‘My name is John Boyer, and I am a professor of Geography here at Virginia Tech in the United States, where I also teach huge classes on wine to an ever increasing, wine-avid audience here at the university. My classes on wine have grown from 50 students back in 1998 to over 1200 students just this last spring 2015. I also sporadically teach on an educational cruise ship with a program called Semester at Sea and will be teaching multiple wine classes while on board the ship this fall. I am looking for help in educating students about Greek wine while we are visiting the country in October. I am leading a 2-day field excursion from Athens for the students and faculty into Greek wine country, and was really hoping I could get some help from you. I am personally fascinated with Greek terroir and all the Greek varieties.’
I received the above email on the 2nd of July, after Jon Troutman, who has worked with Gary Vaynerchuk for years, kindly introduced me to the professor’s colleague Katie Pritchard via twitter (yes, twitter still is an invaluable tool for making real life connections).
— Markus Stolz (@elloinos) July 1, 2015
I replied immediately, offering my help. The next message I received really got me excited:
‘I am currently scheduled to teach at least 2 different sections of my class entitled ‘Geography of Wine’, with each class having roughly 35-45 students in it. Each class we teach in the ship has a field lab component, and I chose Greece to do the labs for both my wine classes. The general outline of what I thought would get the most out of would be visiting a winery, having a classic Greek lunch paired with wines. It would be cool to see something of the countryside as well, and even cooler if we could show the students how elevation affects wines by visiting different wineries with some variations in elevation: a true ‘vertical’ tasting, as it were. We heard rumors that some wineries actually have different vineyard blocks on a wide variation of elevations.’
A professor of Geography who plans to lead 70-90 US students on a 2-day field excursion into the Greek vineyards and who wants to explore the effect that different elevations have on wine? I had to meet this man!
Finding the wineries to visit was actually more complicated than I thought: Their location had to be within a 2-hours bus ride from Piraeus port; English-speaking winemakers were preferred, the facilities had to be sizeable enough to host a large group, lunch was to be offered at the wineries, and the wineries and/or vineyards should be eye-catching. The fact that the planned dates for the visits coincided with the harvest of Moschofilero and Roditis grapes limited the options further.
After much planning, we finalized our selections, and both turned out to be perfect. On Tuesday, our first group visited the Kokotos Estate in Stamata, just north of Athens. The owner, Anne Kokotos, and the winemaker, Anna Aga, spent several hours with us. Anna went through all sorts of technical details in regards to wine making, as the group was seriously interested in learning as much as possible. She even had prepared a PowerPoint presentation, which was very useful indeed.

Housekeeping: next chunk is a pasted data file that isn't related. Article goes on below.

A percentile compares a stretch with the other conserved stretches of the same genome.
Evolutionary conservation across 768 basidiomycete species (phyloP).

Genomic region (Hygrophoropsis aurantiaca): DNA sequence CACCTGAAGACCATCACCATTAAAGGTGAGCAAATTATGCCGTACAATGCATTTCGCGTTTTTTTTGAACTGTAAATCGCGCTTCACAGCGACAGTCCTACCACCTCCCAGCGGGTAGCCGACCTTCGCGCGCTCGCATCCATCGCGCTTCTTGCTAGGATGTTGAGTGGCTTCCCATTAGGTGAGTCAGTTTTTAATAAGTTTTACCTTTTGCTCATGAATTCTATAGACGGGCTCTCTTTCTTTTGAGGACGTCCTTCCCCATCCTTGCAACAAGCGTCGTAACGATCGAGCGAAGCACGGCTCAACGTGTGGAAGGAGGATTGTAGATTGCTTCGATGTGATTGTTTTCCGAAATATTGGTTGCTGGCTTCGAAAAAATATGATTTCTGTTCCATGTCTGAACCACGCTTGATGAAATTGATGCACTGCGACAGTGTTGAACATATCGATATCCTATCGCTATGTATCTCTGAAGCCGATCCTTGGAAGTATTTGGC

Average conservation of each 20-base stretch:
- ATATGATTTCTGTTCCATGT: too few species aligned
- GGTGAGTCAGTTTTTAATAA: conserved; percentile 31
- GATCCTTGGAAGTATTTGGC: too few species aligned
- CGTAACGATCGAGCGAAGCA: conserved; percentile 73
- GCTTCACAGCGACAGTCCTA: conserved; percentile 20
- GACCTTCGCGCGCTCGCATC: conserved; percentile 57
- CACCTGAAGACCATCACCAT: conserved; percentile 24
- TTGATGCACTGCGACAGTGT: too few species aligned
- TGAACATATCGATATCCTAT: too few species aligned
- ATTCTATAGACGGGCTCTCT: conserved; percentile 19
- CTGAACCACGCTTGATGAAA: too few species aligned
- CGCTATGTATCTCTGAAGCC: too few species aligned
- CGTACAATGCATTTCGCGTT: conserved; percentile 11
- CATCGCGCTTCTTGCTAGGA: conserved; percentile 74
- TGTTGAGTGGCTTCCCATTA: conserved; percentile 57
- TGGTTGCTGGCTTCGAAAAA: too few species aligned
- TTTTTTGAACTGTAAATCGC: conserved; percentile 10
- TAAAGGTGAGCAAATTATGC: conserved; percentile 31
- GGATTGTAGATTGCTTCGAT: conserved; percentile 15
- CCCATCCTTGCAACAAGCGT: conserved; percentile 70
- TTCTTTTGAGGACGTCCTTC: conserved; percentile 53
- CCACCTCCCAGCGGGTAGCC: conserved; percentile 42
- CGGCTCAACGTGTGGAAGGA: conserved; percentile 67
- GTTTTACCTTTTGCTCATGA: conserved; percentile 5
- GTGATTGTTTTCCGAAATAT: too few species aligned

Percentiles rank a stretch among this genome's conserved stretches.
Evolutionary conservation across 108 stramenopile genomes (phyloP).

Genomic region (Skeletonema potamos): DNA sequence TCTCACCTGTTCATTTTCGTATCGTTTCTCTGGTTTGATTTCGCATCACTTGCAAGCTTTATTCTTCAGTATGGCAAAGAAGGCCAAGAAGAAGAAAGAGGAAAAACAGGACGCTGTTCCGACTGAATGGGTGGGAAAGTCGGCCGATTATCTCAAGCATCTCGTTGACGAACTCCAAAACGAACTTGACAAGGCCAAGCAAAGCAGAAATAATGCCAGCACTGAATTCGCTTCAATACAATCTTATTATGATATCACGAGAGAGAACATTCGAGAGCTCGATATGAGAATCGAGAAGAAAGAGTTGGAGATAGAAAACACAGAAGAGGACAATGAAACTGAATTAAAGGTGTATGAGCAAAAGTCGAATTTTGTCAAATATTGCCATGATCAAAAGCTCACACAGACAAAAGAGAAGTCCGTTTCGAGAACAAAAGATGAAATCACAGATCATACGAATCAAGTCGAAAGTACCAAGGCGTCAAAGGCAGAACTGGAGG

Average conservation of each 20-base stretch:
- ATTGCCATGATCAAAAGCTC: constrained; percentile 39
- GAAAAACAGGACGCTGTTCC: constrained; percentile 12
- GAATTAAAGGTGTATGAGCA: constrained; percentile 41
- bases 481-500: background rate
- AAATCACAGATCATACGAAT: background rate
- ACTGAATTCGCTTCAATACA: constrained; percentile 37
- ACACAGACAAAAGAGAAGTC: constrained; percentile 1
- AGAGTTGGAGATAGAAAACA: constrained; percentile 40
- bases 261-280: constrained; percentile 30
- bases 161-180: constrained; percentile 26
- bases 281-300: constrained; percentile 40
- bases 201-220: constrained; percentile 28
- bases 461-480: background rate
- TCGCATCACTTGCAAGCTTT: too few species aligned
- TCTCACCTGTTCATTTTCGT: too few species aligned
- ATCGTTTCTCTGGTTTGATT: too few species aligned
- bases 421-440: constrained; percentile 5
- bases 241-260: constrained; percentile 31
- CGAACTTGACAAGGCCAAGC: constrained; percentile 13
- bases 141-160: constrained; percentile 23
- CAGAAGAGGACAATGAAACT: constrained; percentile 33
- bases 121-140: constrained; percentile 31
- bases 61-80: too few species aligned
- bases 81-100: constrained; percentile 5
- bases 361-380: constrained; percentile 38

The following day our second group travelled to the Tetramythos winery in Aegialia, in the northern Peloponnese. Here we were really able to dig into wines from different elevation sites, as the vineyards are situated at multiple altitudes ranging from 450 m (1500 feet) up to 1000 m (3300 feet). We had a great educational time, and I am especially thankful to the folks at Tetramythos who interrupted their harvest to spend time with us!
Seventy plus students received much more than an introduction to Greek wines. The ‘Geography of Wine’ is a serious course, where students will be tested and graded on. Apart from the great insights from the winemakers on all technical aspects, I had a Q&A session on each day, covering the wine history, current state of the Greek wine industry and effects of the financial crises, grape varieties and much more. They tasted wines from many grape varieties, indigenous and international, and also explored the modern styled Retsina. This was actually very interesting, as very few of the students had ever tasted a Retsina before. As such, there were no negative preconceptions about this style, simply a deep curiosity. It is fair to say that this group will become valuable ambassadors for Greek wine in their home country. John and I were so pleased with the results that we are exploring additional ways to deepen our collaboration in the future.
While discussing many issues with John Boyer, we also found out that we both have met Gary Vaynerchuk several times. To get a picture of John’s energy, check out the videos below on how he managed to persuade Gary to pay a visit to Virginia Tech:
This is our shout-out video to @garvee and @trouty, holding a bottle of Tetramythos Malagousia, the first wine I presented on Wine Library TV all these years ago.